How will you chase your dreams yet keep them from defining your value?

I don’t know what dreams you hold or what limits you are facing in this season. What I do know is that we are all on a journey and we will find more joy and contentment in our lives if we give allow ourselves to engage in seasonal dreaming. There is a time and place for each of our dreams. Attempting them all now will only breed feelings of frustration and failure. So, what dreams will you choose to hold and pursue in this season?

Image via Urban Koi



5 comments

  1. Thanks so much for writing this article. Your experience rings true in my life as well. I just moved to New York City this year and as soon as we moved I found out I was pregnant. The limitations that are placed on one during this time (external stigmas, physical restraints, crazy hormones), are hard to deal with. On top of that, I put pressure on myself by internally saying things like “You are in NYC, you have to work. The time is now. It’s now or never! You will only be here one more year! Work while you can!” I have been so hard on myself that I have nearly driven myself and those close to me completely mad. I am now trying to live in the present by accepting where I am but it is a constant struggle. So thanks for your article, I will try to think more “seasonally” (that’s a nice way to look at it) from now on and realize there is an end to winter; another season is just around the corner.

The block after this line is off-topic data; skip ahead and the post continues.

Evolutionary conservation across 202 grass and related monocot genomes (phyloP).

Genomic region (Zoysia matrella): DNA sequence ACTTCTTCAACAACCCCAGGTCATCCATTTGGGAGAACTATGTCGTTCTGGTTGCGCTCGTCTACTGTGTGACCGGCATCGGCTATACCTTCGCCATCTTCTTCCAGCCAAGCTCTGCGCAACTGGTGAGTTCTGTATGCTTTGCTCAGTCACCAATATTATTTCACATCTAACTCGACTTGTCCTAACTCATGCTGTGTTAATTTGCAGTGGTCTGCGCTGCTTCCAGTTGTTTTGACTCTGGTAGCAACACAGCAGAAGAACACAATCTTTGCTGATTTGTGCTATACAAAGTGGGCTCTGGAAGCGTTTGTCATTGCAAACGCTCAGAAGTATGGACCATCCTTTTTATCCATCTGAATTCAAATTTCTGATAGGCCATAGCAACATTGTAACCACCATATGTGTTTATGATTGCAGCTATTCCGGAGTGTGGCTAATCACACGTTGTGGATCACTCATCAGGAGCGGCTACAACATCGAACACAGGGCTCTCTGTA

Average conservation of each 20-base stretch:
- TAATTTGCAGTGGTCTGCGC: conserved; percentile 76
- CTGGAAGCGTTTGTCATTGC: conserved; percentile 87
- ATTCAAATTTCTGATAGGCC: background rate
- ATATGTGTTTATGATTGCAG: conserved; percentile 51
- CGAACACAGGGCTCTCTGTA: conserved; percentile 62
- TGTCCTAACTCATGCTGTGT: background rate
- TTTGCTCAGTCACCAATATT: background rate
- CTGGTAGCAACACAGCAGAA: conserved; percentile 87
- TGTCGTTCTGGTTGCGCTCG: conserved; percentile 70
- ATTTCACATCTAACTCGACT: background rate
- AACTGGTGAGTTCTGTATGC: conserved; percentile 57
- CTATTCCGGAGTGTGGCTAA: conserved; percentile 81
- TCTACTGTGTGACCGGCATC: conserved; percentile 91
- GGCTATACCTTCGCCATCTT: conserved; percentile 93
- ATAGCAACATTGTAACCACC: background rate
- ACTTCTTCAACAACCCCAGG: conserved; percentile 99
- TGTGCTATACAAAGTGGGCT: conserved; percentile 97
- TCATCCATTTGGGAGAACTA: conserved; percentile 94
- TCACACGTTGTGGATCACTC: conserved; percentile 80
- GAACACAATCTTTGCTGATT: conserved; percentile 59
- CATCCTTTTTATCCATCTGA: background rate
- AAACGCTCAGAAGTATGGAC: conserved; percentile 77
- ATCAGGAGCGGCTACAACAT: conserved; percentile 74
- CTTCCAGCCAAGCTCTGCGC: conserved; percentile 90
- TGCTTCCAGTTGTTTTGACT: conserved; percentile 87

2. This was so timely. I have also wrestled with the idea that I had to accomplish all of my dreams in one season. Thanks for your honesty!

  3. Wow. This post really resonated with me – you expressed thoughts I wish I had known how to express to myself.

    I have so many things that I’d like to accomplish, and I feel a lot of pressure and anxiety because I wonder whether I will have enough time, etc, to accomplish and experience that “future version” of myself and my life. Like you, I feel like I have lived most of my life chasing dreams without truly appreciating the present moment.

    I love this concept of seasonal dreaming, and how you emphasized that our worth as human beings can’t and shouldn’t be measured by our dreams/accomplishments. “Our dreams may all be good, but they may not be good for now…There is a time and place for each of our dreams.” I’ll keep this in mind, and work on what is meant to unfold in this moment.

    Thank you!

  4. Darling, this is such a wise, and truly encouraging article- the kind that makes you breath a sigh of relief, gives structure to your thoughts and a fresh focus moving forward. I absolutely loved it. Thank you so much!

  5. I am in the season of new motherhood. But I am also at a point in my ministry and blog that things are really picking up. Even though I’d like to believe that I can do it all, I do realize that there are seasons of life. And I am so blessed to be able to stay home with my daughter. But when I first started my blog when I became pregnant with her, I wanted it to be a way to still pursue my dream of writing and ministry in a way that would be conducive with my dream of motherhood and marriage. Some days it is hard to balance, but it is working well for this season of life. I believe that we can have it all, just not all at the same time.